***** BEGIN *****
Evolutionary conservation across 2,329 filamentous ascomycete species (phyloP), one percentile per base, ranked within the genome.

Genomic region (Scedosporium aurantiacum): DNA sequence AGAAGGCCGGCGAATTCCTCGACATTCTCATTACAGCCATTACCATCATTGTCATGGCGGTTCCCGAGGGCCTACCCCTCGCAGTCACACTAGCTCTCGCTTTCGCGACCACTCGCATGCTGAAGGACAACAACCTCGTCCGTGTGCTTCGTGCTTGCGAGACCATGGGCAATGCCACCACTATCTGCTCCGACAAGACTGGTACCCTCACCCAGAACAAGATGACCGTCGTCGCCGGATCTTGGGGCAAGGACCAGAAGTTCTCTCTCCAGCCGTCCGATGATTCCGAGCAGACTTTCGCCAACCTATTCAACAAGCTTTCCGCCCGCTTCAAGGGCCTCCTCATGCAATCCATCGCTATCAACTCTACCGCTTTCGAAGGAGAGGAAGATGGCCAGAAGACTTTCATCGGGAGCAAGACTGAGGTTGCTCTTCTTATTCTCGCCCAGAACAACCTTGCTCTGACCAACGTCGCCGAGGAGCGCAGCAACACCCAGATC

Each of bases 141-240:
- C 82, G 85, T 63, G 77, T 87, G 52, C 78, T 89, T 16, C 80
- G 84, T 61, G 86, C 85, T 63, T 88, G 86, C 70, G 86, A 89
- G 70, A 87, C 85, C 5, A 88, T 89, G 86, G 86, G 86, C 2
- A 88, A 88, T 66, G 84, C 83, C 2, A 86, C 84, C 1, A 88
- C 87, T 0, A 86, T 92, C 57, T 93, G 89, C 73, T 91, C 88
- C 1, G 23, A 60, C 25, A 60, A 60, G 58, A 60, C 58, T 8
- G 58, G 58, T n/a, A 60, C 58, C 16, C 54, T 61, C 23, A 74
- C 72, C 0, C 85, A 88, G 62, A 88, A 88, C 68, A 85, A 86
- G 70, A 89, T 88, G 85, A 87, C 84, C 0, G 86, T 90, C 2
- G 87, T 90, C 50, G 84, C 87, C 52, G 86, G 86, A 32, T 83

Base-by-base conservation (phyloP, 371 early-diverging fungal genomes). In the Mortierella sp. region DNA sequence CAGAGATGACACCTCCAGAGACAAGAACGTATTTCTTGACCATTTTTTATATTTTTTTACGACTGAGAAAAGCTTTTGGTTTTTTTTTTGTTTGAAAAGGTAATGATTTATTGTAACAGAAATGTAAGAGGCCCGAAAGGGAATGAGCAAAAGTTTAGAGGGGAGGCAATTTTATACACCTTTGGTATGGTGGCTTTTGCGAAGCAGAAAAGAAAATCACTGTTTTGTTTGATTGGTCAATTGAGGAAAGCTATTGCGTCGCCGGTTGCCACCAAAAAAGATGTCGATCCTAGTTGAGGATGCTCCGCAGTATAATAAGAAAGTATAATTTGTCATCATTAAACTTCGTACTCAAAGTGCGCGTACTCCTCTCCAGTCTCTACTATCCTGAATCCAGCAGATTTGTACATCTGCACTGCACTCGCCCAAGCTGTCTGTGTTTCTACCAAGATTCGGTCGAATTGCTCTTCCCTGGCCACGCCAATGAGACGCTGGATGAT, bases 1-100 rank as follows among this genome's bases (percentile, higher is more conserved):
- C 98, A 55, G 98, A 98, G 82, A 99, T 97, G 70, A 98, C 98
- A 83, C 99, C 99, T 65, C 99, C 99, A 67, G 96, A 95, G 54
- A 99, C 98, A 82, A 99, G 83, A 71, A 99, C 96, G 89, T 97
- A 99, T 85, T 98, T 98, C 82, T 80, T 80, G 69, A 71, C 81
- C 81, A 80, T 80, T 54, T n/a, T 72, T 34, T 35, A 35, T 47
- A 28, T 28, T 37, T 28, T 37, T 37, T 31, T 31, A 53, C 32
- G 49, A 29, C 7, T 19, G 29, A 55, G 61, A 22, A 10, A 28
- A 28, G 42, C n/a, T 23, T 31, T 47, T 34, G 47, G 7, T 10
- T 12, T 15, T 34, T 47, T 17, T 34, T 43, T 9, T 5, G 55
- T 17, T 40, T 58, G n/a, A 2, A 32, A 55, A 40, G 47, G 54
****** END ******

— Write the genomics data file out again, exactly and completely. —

Evolutionary conservation across 2,329 filamentous ascomycete species (phyloP), one percentile per base, ranked within the genome.

Genomic region (Scedosporium aurantiacum): DNA sequence AGAAGGCCGGCGAATTCCTCGACATTCTCATTACAGCCATTACCATCATTGTCATGGCGGTTCCCGAGGGCCTACCCCTCGCAGTCACACTAGCTCTCGCTTTCGCGACCACTCGCATGCTGAAGGACAACAACCTCGTCCGTGTGCTTCGTGCTTGCGAGACCATGGGCAATGCCACCACTATCTGCTCCGACAAGACTGGTACCCTCACCCAGAACAAGATGACCGTCGTCGCCGGATCTTGGGGCAAGGACCAGAAGTTCTCTCTCCAGCCGTCCGATGATTCCGAGCAGACTTTCGCCAACCTATTCAACAAGCTTTCCGCCCGCTTCAAGGGCCTCCTCATGCAATCCATCGCTATCAACTCTACCGCTTTCGAAGGAGAGGAAGATGGCCAGAAGACTTTCATCGGGAGCAAGACTGAGGTTGCTCTTCTTATTCTCGCCCAGAACAACCTTGCTCTGACCAACGTCGCCGAGGAGCGCAGCAACACCCAGATC

Each of bases 141-240:
- C 82, G 85, T 63, G 77, T 87, G 52, C 78, T 89, T 16, C 80
- G 84, T 61, G 86, C 85, T 63, T 88, G 86, C 70, G 86, A 89
- G 70, A 87, C 85, C 5, A 88, T 89, G 86, G 86, G 86, C 2
- A 88, A 88, T 66, G 84, C 83, C 2, A 86, C 84, C 1, A 88
- C 87, T 0, A 86, T 92, C 57, T 93, G 89, C 73, T 91, C 88
- C 1, G 23, A 60, C 25, A 60, A 60, G 58, A 60, C 58, T 8
- G 58, G 58, T n/a, A 60, C 58, C 16, C 54, T 61, C 23, A 74
- C 72, C 0, C 85, A 88, G 62, A 88, A 88, C 68, A 85, A 86
- G 70, A 89, T 88, G 85, A 87, C 84, C 0, G 86, T 90, C 2
- G 87, T 90, C 50, G 84, C 87, C 52, G 86, G 86, A 32, T 83

Base-by-base conservation (phyloP, 371 early-diverging fungal genomes). In the Mortierella sp. region DNA sequence CAGAGATGACACCTCCAGAGACAAGAACGTATTTCTTGACCATTTTTTATATTTTTTTACGACTGAGAAAAGCTTTTGGTTTTTTTTTTGTTTGAAAAGGTAATGATTTATTGTAACAGAAATGTAAGAGGCCCGAAAGGGAATGAGCAAAAGTTTAGAGGGGAGGCAATTTTATACACCTTTGGTATGGTGGCTTTTGCGAAGCAGAAAAGAAAATCACTGTTTTGTTTGATTGGTCAATTGAGGAAAGCTATTGCGTCGCCGGTTGCCACCAAAAAAGATGTCGATCCTAGTTGAGGATGCTCCGCAGTATAATAAGAAAGTATAATTTGTCATCATTAAACTTCGTACTCAAAGTGCGCGTACTCCTCTCCAGTCTCTACTATCCTGAATCCAGCAGATTTGTACATCTGCACTGCACTCGCCCAAGCTGTCTGTGTTTCTACCAAGATTCGGTCGAATTGCTCTTCCCTGGCCACGCCAATGAGACGCTGGATGAT, bases 1-100 rank as follows among this genome's bases (percentile, higher is more conserved):
- C 98, A 55, G 98, A 98, G 82, A 99, T 97, G 70, A 98, C 98
- A 83, C 99, C 99, T 65, C 99, C 99, A 67, G 96, A 95, G 54
- A 99, C 98, A 82, A 99, G 83, A 71, A 99, C 96, G 89, T 97
- A 99, T 85, T 98, T 98, C 82, T 80, T 80, G 69, A 71, C 81
- C 81, A 80, T 80, T 54, T n/a, T 72, T 34, T 35, A 35, T 47
- A 28, T 28, T 37, T 28, T 37, T 37, T 31, T 31, A 53, C 32
- G 49, A 29, C 7, T 19, G 29, A 55, G 61, A 22, A 10, A 28
- A 28, G 42, C n/a, T 23, T 31, T 47, T 34, G 47, G 7, T 10
- T 12, T 15, T 34, T 47, T 17, T 34, T 43, T 9, T 5, G 55
- T 17, T 40, T 58, G n/a, A 2, A 32, A 55, A 40, G 47, G 54